I don't understand how to encourage lateral growth

I have a maybe 2-year-old Elberta peach tree. It’s vigorous. I cut it way down to three main scaffolds, and those were cut way down. I’m trying to make the open center. Those things grew 7ft in one Summer.

I cut them down some but not as much. The tree scaffolds are still pretty tall, but I was afraid to cut too, too much.

How do I encourage lateral growth off the scaffolds? They have a few laterals, so I didn’t cut them, but I thought there should be more.

Or, maybe I should cut my scaffolds down again?

It’s hard to over-prune a peach. I always cut the scaffolds to a height I could reach and always cut 1/4 inch or so above outward facing lateral branch or if none, an outward facing bud, to open up the center. Laterals will emerge naturally.


Year 1 just after planting… and year 2 after pruning. Rising star peach.

It is a very vigorous grower too… I have summer Mid July Pruned it too… it just gets wooly with growth… limbs going everywhere.

I try to keep it at a height I want… and remove any growth going straight up or down or back towards the center… or any crossing limbs or damaged.

Year 3 coming up…



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The advice to prune to an outer bud. I do do this, but if possible I prune to a lateral branch.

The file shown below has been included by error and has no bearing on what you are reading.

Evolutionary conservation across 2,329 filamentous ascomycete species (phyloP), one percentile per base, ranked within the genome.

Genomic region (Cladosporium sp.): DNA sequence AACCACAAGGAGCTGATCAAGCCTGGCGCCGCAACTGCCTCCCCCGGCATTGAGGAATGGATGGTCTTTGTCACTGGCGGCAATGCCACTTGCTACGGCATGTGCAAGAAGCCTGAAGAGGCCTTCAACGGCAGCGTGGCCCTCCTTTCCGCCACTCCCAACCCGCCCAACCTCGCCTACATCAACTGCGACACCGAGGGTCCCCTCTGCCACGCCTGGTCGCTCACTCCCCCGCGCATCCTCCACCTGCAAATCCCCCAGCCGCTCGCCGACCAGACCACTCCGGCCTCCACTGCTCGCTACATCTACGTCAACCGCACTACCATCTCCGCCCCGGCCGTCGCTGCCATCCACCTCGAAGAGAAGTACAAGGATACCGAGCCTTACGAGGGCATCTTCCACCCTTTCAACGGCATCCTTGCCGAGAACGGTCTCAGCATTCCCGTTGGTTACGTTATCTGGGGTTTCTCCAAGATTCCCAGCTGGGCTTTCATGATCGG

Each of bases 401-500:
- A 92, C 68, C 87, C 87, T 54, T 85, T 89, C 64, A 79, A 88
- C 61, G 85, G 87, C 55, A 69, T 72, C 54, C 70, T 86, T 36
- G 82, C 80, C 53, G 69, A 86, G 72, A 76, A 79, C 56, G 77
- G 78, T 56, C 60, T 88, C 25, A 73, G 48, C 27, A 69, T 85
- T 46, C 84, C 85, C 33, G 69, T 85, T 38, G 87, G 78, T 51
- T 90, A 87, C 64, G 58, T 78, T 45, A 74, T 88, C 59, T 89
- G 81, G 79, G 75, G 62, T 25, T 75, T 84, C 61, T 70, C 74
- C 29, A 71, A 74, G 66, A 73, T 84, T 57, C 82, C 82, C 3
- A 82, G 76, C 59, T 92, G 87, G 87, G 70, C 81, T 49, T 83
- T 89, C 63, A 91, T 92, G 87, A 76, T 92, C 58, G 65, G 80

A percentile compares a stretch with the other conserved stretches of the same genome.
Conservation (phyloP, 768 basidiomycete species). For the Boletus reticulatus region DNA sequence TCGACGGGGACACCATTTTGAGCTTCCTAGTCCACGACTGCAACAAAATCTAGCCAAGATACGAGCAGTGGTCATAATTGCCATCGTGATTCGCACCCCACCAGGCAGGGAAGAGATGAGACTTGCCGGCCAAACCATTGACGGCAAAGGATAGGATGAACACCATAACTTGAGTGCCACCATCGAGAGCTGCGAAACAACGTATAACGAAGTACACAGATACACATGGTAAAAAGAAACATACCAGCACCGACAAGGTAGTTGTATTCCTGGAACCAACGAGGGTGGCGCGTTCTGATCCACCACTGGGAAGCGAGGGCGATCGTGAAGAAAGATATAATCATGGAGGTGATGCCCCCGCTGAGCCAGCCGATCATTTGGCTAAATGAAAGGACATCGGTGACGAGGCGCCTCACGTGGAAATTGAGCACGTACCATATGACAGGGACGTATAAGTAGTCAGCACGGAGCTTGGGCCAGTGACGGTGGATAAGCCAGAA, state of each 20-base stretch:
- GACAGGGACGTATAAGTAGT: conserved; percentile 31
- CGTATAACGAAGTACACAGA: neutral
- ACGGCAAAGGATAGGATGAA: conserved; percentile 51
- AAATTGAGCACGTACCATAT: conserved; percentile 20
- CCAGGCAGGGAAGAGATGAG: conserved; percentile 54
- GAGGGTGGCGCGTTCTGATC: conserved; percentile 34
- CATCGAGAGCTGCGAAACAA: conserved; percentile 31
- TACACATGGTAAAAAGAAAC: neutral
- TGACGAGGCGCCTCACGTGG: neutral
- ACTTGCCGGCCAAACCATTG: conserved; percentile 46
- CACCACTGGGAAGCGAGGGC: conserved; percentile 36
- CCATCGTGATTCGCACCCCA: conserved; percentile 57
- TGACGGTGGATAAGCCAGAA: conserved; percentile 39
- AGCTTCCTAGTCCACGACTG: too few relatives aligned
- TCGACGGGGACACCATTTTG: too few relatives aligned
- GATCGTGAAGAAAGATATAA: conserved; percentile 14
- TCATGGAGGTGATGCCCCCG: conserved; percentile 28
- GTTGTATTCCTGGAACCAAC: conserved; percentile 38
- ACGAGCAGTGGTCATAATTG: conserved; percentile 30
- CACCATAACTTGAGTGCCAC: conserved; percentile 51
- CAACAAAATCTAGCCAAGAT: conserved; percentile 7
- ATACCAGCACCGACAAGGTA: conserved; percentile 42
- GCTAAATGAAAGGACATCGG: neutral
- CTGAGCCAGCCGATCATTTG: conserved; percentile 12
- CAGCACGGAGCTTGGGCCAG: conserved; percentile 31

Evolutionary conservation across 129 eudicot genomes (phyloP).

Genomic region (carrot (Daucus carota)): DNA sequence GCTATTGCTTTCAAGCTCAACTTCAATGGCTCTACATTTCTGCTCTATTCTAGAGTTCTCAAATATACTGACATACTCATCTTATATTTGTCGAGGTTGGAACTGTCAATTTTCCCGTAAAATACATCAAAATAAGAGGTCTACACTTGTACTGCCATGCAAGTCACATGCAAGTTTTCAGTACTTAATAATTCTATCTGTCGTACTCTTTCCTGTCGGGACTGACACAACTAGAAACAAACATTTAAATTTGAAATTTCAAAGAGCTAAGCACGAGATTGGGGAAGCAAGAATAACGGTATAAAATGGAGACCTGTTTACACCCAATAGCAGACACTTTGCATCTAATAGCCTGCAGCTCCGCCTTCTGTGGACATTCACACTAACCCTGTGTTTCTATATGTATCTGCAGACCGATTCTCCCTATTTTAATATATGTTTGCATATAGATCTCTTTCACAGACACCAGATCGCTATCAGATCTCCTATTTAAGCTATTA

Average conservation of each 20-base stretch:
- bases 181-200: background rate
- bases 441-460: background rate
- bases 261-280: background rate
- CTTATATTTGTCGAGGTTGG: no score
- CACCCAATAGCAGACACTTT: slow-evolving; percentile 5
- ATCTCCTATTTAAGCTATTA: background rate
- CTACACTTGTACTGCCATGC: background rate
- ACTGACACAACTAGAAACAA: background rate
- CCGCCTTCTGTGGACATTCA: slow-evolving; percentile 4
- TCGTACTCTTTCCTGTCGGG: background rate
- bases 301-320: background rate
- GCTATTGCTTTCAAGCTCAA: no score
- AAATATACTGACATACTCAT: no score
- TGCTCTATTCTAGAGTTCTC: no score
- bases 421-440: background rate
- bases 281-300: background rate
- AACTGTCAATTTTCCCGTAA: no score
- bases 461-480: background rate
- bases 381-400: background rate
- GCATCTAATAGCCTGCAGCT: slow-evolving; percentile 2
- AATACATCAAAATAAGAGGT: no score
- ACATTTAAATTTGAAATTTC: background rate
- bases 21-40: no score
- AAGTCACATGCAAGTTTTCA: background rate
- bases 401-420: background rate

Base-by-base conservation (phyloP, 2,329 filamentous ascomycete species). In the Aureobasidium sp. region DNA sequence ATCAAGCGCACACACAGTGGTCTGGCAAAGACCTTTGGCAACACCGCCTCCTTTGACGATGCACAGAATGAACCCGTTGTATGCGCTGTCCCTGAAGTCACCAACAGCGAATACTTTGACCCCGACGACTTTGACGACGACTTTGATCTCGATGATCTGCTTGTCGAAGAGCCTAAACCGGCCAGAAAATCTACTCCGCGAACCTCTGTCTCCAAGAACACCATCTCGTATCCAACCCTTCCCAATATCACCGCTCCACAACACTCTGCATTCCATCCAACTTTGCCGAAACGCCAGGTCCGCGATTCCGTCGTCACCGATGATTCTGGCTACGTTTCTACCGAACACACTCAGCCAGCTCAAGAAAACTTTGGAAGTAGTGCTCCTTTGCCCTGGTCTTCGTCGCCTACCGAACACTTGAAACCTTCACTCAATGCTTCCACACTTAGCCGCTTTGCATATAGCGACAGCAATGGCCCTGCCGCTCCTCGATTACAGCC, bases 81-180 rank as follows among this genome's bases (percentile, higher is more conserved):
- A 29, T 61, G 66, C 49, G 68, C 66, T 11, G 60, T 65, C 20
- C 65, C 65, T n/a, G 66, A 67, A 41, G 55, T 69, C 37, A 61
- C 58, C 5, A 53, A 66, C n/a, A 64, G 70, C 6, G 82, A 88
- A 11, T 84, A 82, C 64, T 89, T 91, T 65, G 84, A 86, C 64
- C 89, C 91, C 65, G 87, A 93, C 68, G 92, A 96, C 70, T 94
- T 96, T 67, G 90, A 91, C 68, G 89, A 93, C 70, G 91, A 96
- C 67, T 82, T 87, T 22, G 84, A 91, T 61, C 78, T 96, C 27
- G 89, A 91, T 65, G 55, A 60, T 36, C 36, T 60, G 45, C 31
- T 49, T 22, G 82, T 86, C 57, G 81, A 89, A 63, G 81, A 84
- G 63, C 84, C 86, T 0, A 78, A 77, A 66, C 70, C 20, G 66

This is Indian Free. It is going on 9th leaf. It is 6 feet tall. It has 2 nectarines, and 3 pluots grafted to it. Each scaffold or sub-scaffold is a cultivar. For a peach, Indian Free seems easy to graft to. I now have 4 Indian Free seedling rootstocks. I’ll be grafting a lot on them this year. This tree produces like crazy and has ripe fruits all season to well into September, even October as you can let the pluots hang for a very long time.
So keeping it from getting to tall, I prune to a lateral branch at the end of the scaffold. Trees tend to throw branches out at all kinds of angles. One could tie down too.

A couple years ago I took a photo to show it in flower.

It’s important to thin correctly to get large fruit. Indian Free is a medium size peach, but if thinned properly produces big fruit.

I like pluots as most are big, but one must thin correctly to avoid the plant from skipping a year or have few fruits the next year.
Beautiful pluots off this tree.


Oh man that looks good… the tree yes, but wow nice juicy fruit. I need one of those.

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Hi Drew very nicely shaped tree. That 6 " tall Indian free , what root stock did you grafted on? I am planning on squeeze couple of peach trees into my already crowded yard. I think 5 ’ apart and each keep around 5~6 ’ tall for growing mainly for spring flowers. I have a Nectarine that is about 6’ tall on Lovell. But I googled, Lovell is for a full size tr.ee so I am a little confused